A Kick in the Teeth

Newsletter No. 9 – March 8th, 2024
Written by a human. 

You may not realize it when it happens, but a kick in the teeth may be the best thing in the world for you."

I’m on spring break with my kids this week.

Yesterday, we went down to the ocean front to climb on the boulders protecting the marina’s shores from the battering tides.

There’s no way around it, climbing on the rocks as a kid is pure joy.

My kids acted like they were sea lions, barking into the ocean air. They laid on the rocks, as if they were sizzling pieces of meat (funny, and a little strange). Then they jumped from boulder to boulder pretending that giant geckos were chasing them.

I knew the chance of them returning home with some bruised legs and a few scrapes and cuts was high.

But I didn’t let that stop them.

They were safe and needed to experience the joys of bouldering, even if it came with bumps and bruises. And more importantly, they didn’t need me protecting their every move.

We all do our best to insulate the ones we love from pain – whether it’s physical pain or emotional pain.

It hurts to see those we care about hurt.

However, short term pain in the form of bumps and bruises – both physically and emotionally – are far less damaging than bubble wrapping our loved ones. Because while our intention may be to shield shield them from pain, what actually happens is we keep them from experiencing the reward that comes from learning through their pain.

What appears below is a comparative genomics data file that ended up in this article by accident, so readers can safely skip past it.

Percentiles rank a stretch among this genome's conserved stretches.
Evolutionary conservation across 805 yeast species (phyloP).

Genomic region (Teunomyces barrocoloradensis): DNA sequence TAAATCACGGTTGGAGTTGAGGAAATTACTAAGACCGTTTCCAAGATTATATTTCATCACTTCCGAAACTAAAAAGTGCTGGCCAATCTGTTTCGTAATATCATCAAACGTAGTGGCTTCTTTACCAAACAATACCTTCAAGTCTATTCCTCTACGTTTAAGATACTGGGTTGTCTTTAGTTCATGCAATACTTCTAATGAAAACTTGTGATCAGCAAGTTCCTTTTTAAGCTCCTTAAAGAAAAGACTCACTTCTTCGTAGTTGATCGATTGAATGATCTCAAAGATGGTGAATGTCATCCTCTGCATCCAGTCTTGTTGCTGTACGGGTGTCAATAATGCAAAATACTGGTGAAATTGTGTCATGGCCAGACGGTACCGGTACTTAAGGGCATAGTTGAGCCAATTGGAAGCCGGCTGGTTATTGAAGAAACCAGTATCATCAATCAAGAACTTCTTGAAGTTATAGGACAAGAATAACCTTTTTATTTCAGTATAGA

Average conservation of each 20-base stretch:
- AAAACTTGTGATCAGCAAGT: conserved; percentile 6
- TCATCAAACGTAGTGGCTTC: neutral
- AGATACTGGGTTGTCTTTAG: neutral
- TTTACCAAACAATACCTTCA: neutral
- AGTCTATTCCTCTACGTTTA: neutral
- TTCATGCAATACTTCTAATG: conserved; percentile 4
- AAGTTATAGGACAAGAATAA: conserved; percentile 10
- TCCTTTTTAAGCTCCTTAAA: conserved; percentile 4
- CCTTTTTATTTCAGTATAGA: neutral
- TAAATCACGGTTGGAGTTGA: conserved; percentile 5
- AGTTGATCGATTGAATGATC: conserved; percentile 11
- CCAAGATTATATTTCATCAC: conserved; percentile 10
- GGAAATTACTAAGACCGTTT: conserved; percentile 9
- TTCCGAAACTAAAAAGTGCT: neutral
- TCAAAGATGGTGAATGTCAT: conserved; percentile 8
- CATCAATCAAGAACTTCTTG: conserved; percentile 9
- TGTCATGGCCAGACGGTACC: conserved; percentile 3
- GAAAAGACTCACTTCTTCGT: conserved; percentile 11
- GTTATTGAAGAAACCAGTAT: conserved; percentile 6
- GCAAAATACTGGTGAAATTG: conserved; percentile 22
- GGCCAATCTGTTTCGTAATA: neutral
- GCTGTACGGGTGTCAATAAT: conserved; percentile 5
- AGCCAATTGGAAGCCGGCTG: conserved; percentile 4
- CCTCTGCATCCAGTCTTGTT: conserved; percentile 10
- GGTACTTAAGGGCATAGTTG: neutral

One of life’s greatest teachers is pain and suffering, for in pain and suffering we find wells of hope, optimism, resilience, and fortitude.

Those character traits don’t come on a silver platter, they come from being in the trenches – of feeling and experiencing it all.

Why is this so important?

Because in a family business or family office there is a tendency to make sure family members succeed. It’s natural to try to make the owning family look flawless in the eyes of stakeholders. But if a family member is to truly succeed in their role – and have the confidence of their peers – shielding them from failure is the worst move possible.

So, what can you do?

    1. First, build a system where family members have mentors, guidance, and continuous feedback from those who have been trained on how to manage family owners. These managers need to provide candid feedback and not sugar coat poor performance. Simultaneously, they also need to coach the family member on how to improve and demonstrate what success looks like.
    2. Second, family members should not take on a role that is above their current skill level. Don’t put a family member in a managerial position unless they are equipped to manage. If they don’t have the experience, then you are putting them and their team members in a very difficult position with a high likelihood of failure.
    3. Third, create guardrails for family members. Give them enough space to make real decisions that have an impact, but with boundaries that mitigate the risk to the company. They need to build confidence by making real decisions and your employees need to see that the next generation can make the right decision when it matters.

Being family in a family business means that you’re under a microscope. And the urge to appear picture perfect can be strong.

However, living through the bumps and bruises, cuts and scrapes, and even the occasional kick in the teeth might just be the best part of the journey!

~ Josh Gentine

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